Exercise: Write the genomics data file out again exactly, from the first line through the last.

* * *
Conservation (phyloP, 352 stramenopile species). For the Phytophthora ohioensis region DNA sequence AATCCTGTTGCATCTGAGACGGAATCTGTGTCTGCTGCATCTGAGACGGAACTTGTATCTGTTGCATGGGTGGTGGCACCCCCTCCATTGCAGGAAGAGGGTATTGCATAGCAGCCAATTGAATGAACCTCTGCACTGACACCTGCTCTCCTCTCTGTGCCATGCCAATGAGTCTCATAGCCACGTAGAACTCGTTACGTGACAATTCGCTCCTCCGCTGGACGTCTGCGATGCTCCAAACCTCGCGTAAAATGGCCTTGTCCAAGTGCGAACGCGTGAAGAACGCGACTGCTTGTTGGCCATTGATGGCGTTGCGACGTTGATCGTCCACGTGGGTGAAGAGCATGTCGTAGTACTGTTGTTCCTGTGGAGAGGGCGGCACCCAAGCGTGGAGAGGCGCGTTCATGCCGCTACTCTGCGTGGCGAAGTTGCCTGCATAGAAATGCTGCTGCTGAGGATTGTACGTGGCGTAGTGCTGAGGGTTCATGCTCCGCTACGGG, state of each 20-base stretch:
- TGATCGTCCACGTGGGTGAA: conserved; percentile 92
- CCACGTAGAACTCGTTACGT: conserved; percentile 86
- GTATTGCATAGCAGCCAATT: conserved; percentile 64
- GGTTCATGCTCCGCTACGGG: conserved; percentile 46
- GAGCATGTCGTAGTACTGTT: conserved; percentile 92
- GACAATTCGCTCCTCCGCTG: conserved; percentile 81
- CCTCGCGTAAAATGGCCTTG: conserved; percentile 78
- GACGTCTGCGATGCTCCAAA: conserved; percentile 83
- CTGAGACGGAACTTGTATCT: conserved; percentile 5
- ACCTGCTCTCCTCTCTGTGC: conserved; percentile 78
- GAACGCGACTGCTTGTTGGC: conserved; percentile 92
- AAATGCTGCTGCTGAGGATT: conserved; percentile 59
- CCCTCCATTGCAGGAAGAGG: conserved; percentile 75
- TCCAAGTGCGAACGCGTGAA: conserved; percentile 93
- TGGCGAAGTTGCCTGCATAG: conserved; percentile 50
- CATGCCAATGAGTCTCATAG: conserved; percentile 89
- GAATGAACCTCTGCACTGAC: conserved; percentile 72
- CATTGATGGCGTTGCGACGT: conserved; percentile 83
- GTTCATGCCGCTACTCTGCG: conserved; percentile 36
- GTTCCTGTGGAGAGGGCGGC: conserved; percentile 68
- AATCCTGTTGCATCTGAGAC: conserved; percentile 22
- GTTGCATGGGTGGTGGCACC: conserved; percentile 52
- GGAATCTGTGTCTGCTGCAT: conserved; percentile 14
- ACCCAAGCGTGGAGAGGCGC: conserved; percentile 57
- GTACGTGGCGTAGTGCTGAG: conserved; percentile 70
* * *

Conservation (phyloP, 352 stramenopile species). For the Phytophthora ohioensis region DNA sequence AATCCTGTTGCATCTGAGACGGAATCTGTGTCTGCTGCATCTGAGACGGAACTTGTATCTGTTGCATGGGTGGTGGCACCCCCTCCATTGCAGGAAGAGGGTATTGCATAGCAGCCAATTGAATGAACCTCTGCACTGACACCTGCTCTCCTCTCTGTGCCATGCCAATGAGTCTCATAGCCACGTAGAACTCGTTACGTGACAATTCGCTCCTCCGCTGGACGTCTGCGATGCTCCAAACCTCGCGTAAAATGGCCTTGTCCAAGTGCGAACGCGTGAAGAACGCGACTGCTTGTTGGCCATTGATGGCGTTGCGACGTTGATCGTCCACGTGGGTGAAGAGCATGTCGTAGTACTGTTGTTCCTGTGGAGAGGGCGGCACCCAAGCGTGGAGAGGCGCGTTCATGCCGCTACTCTGCGTGGCGAAGTTGCCTGCATAGAAATGCTGCTGCTGAGGATTGTACGTGGCGTAGTGCTGAGGGTTCATGCTCCGCTACGGG, state of each 20-base stretch:
- TGATCGTCCACGTGGGTGAA: conserved; percentile 92
- CCACGTAGAACTCGTTACGT: conserved; percentile 86
- GTATTGCATAGCAGCCAATT: conserved; percentile 64
- GGTTCATGCTCCGCTACGGG: conserved; percentile 46
- GAGCATGTCGTAGTACTGTT: conserved; percentile 92
- GACAATTCGCTCCTCCGCTG: conserved; percentile 81
- CCTCGCGTAAAATGGCCTTG: conserved; percentile 78
- GACGTCTGCGATGCTCCAAA: conserved; percentile 83
- CTGAGACGGAACTTGTATCT: conserved; percentile 5
- ACCTGCTCTCCTCTCTGTGC: conserved; percentile 78
- GAACGCGACTGCTTGTTGGC: conserved; percentile 92
- AAATGCTGCTGCTGAGGATT: conserved; percentile 59
- CCCTCCATTGCAGGAAGAGG: conserved; percentile 75
- TCCAAGTGCGAACGCGTGAA: conserved; percentile 93
- TGGCGAAGTTGCCTGCATAG: conserved; percentile 50
- CATGCCAATGAGTCTCATAG: conserved; percentile 89
- GAATGAACCTCTGCACTGAC: conserved; percentile 72
- CATTGATGGCGTTGCGACGT: conserved; percentile 83
- GTTCATGCCGCTACTCTGCG: conserved; percentile 36
- GTTCCTGTGGAGAGGGCGGC: conserved; percentile 68
- AATCCTGTTGCATCTGAGAC: conserved; percentile 22
- GTTGCATGGGTGGTGGCACC: conserved; percentile 52
- GGAATCTGTGTCTGCTGCAT: conserved; percentile 14
- ACCCAAGCGTGGAGAGGCGC: conserved; percentile 57
- GTACGTGGCGTAGTGCTGAG: conserved; percentile 70